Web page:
New head coach Carly Clarke has big plans for Ryerson's women's basketball team. Eyeopener File Photo.

One On One with Carly Clarke, Women’s Basketball Head Coach

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Last week, Ryerson Athletics announced the hiring of Carly Clarke as new head coach of the Women’s Basketball team.

Clarke comes to Ryerson after a three-year stint as head coach at the University of P.E.I., and currently serves as the Head Coach of the Canadian Cadet Women’s National Team – which she led to a bronze medal at the 2011 FIBA Americas U16 Championship. She spoke to The Eyeopener’s Harlan Nemers about her recent appointment and her plans for the women’s basketball program.

The Eyeopener: Congratulations on the big news. So why did you decide to leave UPEI to come to Ryerson?

Carly Clarke: There are a few different reasons. First, my family lives right in the city here, so it was a great opportunity for us to be reconnected.

Also, I follow the CIS closely and the direction Ryerson Athletics is going in. Moving into the new Mattamy Athletic Centre is really exciting, but overall, I think Athletics is moving forward here and women’s basketball in particular. One of the things that I loved about Ryerson was they really have a good support system for balancing academics for their athlete. It was just that the timing worked out to be a great fit. I thought it was a great opportunity.

E: Tell me a little bit about your background as a player and student?

Clarke:  I grew up in Halifax, Nova Scotia, and once I graduated from high school I played for five years at Bishop’s University (in Sherbrooke, Que). When I graduated, I moved back to Halifax, where I completed a Master’s in Business and was an assistant coach with the Dalhousie women’s basketball program for two years. I spent a year in Hamilton where I worked with NEDA (National Elite Development Academy), which is the Canada Basketball program that doesn’t exist anymore, but basically with the best high school players in the country. And then I was hired by the University of Prince Edward Island and have coached there the past three years until I accepted this position.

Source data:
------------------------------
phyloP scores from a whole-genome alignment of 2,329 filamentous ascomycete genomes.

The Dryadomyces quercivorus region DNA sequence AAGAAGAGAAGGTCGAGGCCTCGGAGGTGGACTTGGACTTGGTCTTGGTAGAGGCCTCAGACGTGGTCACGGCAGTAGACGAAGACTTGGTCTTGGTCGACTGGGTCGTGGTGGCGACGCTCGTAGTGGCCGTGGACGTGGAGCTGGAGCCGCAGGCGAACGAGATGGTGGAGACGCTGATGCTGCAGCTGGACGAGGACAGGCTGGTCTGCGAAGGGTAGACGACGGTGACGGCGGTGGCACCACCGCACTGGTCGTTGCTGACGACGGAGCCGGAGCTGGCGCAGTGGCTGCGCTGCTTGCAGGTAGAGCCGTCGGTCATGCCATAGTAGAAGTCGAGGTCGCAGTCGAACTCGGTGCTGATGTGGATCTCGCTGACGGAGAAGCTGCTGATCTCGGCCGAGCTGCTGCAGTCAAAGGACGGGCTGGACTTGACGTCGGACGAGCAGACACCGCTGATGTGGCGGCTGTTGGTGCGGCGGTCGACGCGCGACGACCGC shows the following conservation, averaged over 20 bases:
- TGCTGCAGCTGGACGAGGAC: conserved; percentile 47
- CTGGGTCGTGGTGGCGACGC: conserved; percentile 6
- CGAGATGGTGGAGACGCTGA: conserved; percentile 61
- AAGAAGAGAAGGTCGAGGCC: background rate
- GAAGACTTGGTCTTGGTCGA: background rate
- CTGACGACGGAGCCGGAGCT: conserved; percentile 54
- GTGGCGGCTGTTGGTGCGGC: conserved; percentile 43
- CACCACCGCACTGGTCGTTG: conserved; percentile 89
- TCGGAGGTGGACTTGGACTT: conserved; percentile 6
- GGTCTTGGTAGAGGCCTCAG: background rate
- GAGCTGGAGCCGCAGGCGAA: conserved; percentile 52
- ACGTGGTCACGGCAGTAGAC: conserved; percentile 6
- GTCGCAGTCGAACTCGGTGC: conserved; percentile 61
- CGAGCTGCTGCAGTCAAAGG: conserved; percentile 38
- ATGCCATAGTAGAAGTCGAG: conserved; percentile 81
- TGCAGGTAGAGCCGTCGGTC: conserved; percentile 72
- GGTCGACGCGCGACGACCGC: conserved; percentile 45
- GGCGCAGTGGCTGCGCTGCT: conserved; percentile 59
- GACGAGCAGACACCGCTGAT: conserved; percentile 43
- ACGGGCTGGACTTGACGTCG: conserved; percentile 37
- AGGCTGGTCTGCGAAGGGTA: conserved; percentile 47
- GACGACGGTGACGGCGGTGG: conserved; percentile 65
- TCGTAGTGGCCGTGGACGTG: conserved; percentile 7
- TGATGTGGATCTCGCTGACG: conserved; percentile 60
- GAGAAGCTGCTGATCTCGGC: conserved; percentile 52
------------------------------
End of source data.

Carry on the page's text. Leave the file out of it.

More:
E: The previous head coach, Charles Kissi, was a male. Do you think as a female coach you are able to relate better with a women’s team?

Clarke: I think there are both pros and cons to having a female coach or a male coach. But I certainly think that I can bring some characteristics as not only a female, but a female that’s played in the CIS and has [had] that experience where I can relate to the girls. I can relate to them with my knowledge as a CIS player and coach, and hopefully they’ll feel comfortable relating to me when they have issues and vice versa. But I think a coach is as good as their ability to communicate, whether they’re a male or a female.

E: What values, as a former CIS player, do you bring as a coach?

Clarke: In my first year at Bishop’s we were 2-13, didn’t make the playoffs. By my third year, we won the Quebec Conference (QSSF championship). I understand the work it takes to go from the bottom to the top, and how hard it is to stay at the top. (I understand) the grind of being an everyday athlete, the time management skills – having to balance school and basketball and everything else that’s going on in your life. I think I fully appreciate what value can be added by being a student athlete.

E: How are you going to make the Rams women’s basketball team better?

Clarke: I think I’m incredibly passionate for the game of basketball and for watching females grow and learn on the court and off the court. I think you’ll see us be one of the hardest working teams, if not the hardest working team in the conference and beyond. And I think we’re going to be leaders by example in every area. I know we had a strong year last year and we’re looking to try and build on that. Ashley MacDonald graduating is a big loss and we’re looking for some players to step up and fill in her shoes. I think we’re going to play an exciting style of basketball that everyone else will buy into. I think Angela Tilk and Kelcey Wright, two of the more senior players, will be looked upon to take leadership roles and make up for what was lost in Ashley.

E: What kind of style do you like to play with?

Clarke: I definitely like to play up-tempo. It’s fun to watch, it’s fun to play, it’s fun to coach. But we’ll have to slow it down some at times – use our best players and make sure that we’re getting them shots.  But I think we’ll be looking to share the basketball, get great shots as a group. And then defensively be a group that’s committed and hardworking because the best teams in the conference and country can defend. That’s something that we need to do. More than 50 per cent (of the defense/offense breakdown) will be put into defense.  We’ll certainly be emphasizing the defensive side of the ball from the beginning because that’s often the one that takes a little bit more work while everyone wants to score.

E: And what kind of impact will the new athletic centre have in developing a basketball team?

Clarke: The building itself is iconic and it’s going to draw some attention and interest hopefully from athletes and students all across the country.  And if we’re successful in putting a good product on the floor in that iconic venue, I think the repercussions can only be positive.

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